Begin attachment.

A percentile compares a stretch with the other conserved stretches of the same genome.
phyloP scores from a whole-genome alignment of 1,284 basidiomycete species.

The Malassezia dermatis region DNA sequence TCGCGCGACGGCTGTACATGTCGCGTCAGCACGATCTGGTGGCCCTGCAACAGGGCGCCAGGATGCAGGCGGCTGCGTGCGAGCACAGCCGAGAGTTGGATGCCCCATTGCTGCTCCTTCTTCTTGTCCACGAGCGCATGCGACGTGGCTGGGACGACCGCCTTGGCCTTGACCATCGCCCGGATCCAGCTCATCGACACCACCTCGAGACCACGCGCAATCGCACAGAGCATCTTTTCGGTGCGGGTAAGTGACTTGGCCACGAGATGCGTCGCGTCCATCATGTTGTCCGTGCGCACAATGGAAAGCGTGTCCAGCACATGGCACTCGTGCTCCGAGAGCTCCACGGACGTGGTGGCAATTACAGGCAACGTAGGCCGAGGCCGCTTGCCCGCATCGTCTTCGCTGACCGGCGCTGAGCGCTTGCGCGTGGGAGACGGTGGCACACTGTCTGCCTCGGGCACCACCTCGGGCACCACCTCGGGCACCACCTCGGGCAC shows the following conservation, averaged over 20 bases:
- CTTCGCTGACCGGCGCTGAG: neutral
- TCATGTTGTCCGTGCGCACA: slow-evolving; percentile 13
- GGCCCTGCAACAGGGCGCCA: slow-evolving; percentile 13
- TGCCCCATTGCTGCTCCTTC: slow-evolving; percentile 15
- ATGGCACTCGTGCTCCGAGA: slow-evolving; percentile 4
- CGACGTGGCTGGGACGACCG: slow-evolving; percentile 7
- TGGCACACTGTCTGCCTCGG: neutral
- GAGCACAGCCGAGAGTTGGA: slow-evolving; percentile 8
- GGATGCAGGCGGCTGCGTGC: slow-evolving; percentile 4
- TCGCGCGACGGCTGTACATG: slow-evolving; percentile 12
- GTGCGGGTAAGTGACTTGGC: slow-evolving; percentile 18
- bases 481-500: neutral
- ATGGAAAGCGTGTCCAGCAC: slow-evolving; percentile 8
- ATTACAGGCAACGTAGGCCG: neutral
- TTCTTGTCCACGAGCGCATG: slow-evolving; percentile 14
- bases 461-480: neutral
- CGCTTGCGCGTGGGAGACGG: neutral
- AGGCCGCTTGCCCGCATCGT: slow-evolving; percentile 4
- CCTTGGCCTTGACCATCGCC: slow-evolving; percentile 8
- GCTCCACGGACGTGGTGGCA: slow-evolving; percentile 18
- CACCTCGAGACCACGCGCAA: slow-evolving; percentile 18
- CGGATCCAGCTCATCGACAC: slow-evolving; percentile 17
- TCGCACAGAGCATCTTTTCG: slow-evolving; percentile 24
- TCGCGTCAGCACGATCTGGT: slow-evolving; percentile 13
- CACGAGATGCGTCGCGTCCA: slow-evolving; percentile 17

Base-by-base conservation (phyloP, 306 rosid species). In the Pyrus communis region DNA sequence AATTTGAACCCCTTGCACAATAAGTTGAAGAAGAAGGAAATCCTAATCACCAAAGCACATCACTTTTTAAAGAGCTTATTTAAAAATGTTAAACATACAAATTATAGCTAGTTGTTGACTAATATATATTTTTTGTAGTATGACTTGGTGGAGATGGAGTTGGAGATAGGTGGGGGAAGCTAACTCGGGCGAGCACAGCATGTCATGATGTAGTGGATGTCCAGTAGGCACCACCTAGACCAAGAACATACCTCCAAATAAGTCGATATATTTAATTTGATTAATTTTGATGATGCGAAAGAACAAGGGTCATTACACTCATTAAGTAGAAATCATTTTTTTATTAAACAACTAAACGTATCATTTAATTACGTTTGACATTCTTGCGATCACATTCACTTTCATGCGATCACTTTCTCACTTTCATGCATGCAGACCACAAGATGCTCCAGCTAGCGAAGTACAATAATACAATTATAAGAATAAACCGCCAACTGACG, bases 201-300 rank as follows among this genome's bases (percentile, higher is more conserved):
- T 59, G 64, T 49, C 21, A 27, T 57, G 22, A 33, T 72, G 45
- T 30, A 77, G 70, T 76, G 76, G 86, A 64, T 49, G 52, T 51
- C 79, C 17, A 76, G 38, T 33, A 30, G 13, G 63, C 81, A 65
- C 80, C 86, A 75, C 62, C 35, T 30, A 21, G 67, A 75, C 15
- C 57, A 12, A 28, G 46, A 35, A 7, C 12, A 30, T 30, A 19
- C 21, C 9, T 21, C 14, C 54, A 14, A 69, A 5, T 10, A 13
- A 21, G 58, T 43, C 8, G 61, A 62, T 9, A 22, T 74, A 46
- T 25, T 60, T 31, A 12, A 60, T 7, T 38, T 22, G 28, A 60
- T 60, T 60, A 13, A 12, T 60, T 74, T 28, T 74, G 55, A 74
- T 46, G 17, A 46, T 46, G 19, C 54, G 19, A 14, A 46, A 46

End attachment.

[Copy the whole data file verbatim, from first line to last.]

A percentile compares a stretch with the other conserved stretches of the same genome.
phyloP scores from a whole-genome alignment of 1,284 basidiomycete species.

The Malassezia dermatis region DNA sequence TCGCGCGACGGCTGTACATGTCGCGTCAGCACGATCTGGTGGCCCTGCAACAGGGCGCCAGGATGCAGGCGGCTGCGTGCGAGCACAGCCGAGAGTTGGATGCCCCATTGCTGCTCCTTCTTCTTGTCCACGAGCGCATGCGACGTGGCTGGGACGACCGCCTTGGCCTTGACCATCGCCCGGATCCAGCTCATCGACACCACCTCGAGACCACGCGCAATCGCACAGAGCATCTTTTCGGTGCGGGTAAGTGACTTGGCCACGAGATGCGTCGCGTCCATCATGTTGTCCGTGCGCACAATGGAAAGCGTGTCCAGCACATGGCACTCGTGCTCCGAGAGCTCCACGGACGTGGTGGCAATTACAGGCAACGTAGGCCGAGGCCGCTTGCCCGCATCGTCTTCGCTGACCGGCGCTGAGCGCTTGCGCGTGGGAGACGGTGGCACACTGTCTGCCTCGGGCACCACCTCGGGCACCACCTCGGGCACCACCTCGGGCAC shows the following conservation, averaged over 20 bases:
- CTTCGCTGACCGGCGCTGAG: neutral
- TCATGTTGTCCGTGCGCACA: slow-evolving; percentile 13
- GGCCCTGCAACAGGGCGCCA: slow-evolving; percentile 13
- TGCCCCATTGCTGCTCCTTC: slow-evolving; percentile 15
- ATGGCACTCGTGCTCCGAGA: slow-evolving; percentile 4
- CGACGTGGCTGGGACGACCG: slow-evolving; percentile 7
- TGGCACACTGTCTGCCTCGG: neutral
- GAGCACAGCCGAGAGTTGGA: slow-evolving; percentile 8
- GGATGCAGGCGGCTGCGTGC: slow-evolving; percentile 4
- TCGCGCGACGGCTGTACATG: slow-evolving; percentile 12
- GTGCGGGTAAGTGACTTGGC: slow-evolving; percentile 18
- bases 481-500: neutral
- ATGGAAAGCGTGTCCAGCAC: slow-evolving; percentile 8
- ATTACAGGCAACGTAGGCCG: neutral
- TTCTTGTCCACGAGCGCATG: slow-evolving; percentile 14
- bases 461-480: neutral
- CGCTTGCGCGTGGGAGACGG: neutral
- AGGCCGCTTGCCCGCATCGT: slow-evolving; percentile 4
- CCTTGGCCTTGACCATCGCC: slow-evolving; percentile 8
- GCTCCACGGACGTGGTGGCA: slow-evolving; percentile 18
- CACCTCGAGACCACGCGCAA: slow-evolving; percentile 18
- CGGATCCAGCTCATCGACAC: slow-evolving; percentile 17
- TCGCACAGAGCATCTTTTCG: slow-evolving; percentile 24
- TCGCGTCAGCACGATCTGGT: slow-evolving; percentile 13
- CACGAGATGCGTCGCGTCCA: slow-evolving; percentile 17

Base-by-base conservation (phyloP, 306 rosid species). In the Pyrus communis region DNA sequence AATTTGAACCCCTTGCACAATAAGTTGAAGAAGAAGGAAATCCTAATCACCAAAGCACATCACTTTTTAAAGAGCTTATTTAAAAATGTTAAACATACAAATTATAGCTAGTTGTTGACTAATATATATTTTTTGTAGTATGACTTGGTGGAGATGGAGTTGGAGATAGGTGGGGGAAGCTAACTCGGGCGAGCACAGCATGTCATGATGTAGTGGATGTCCAGTAGGCACCACCTAGACCAAGAACATACCTCCAAATAAGTCGATATATTTAATTTGATTAATTTTGATGATGCGAAAGAACAAGGGTCATTACACTCATTAAGTAGAAATCATTTTTTTATTAAACAACTAAACGTATCATTTAATTACGTTTGACATTCTTGCGATCACATTCACTTTCATGCGATCACTTTCTCACTTTCATGCATGCAGACCACAAGATGCTCCAGCTAGCGAAGTACAATAATACAATTATAAGAATAAACCGCCAACTGACG, bases 201-300 rank as follows among this genome's bases (percentile, higher is more conserved):
- T 59, G 64, T 49, C 21, A 27, T 57, G 22, A 33, T 72, G 45
- T 30, A 77, G 70, T 76, G 76, G 86, A 64, T 49, G 52, T 51
- C 79, C 17, A 76, G 38, T 33, A 30, G 13, G 63, C 81, A 65
- C 80, C 86, A 75, C 62, C 35, T 30, A 21, G 67, A 75, C 15
- C 57, A 12, A 28, G 46, A 35, A 7, C 12, A 30, T 30, A 19
- C 21, C 9, T 21, C 14, C 54, A 14, A 69, A 5, T 10, A 13
- A 21, G 58, T 43, C 8, G 61, A 62, T 9, A 22, T 74, A 46
- T 25, T 60, T 31, A 12, A 60, T 7, T 38, T 22, G 28, A 60
- T 60, T 60, A 13, A 12, T 60, T 74, T 28, T 74, G 55, A 74
- T 46, G 17, A 46, T 46, G 19, C 54, G 19, A 14, A 46, A 46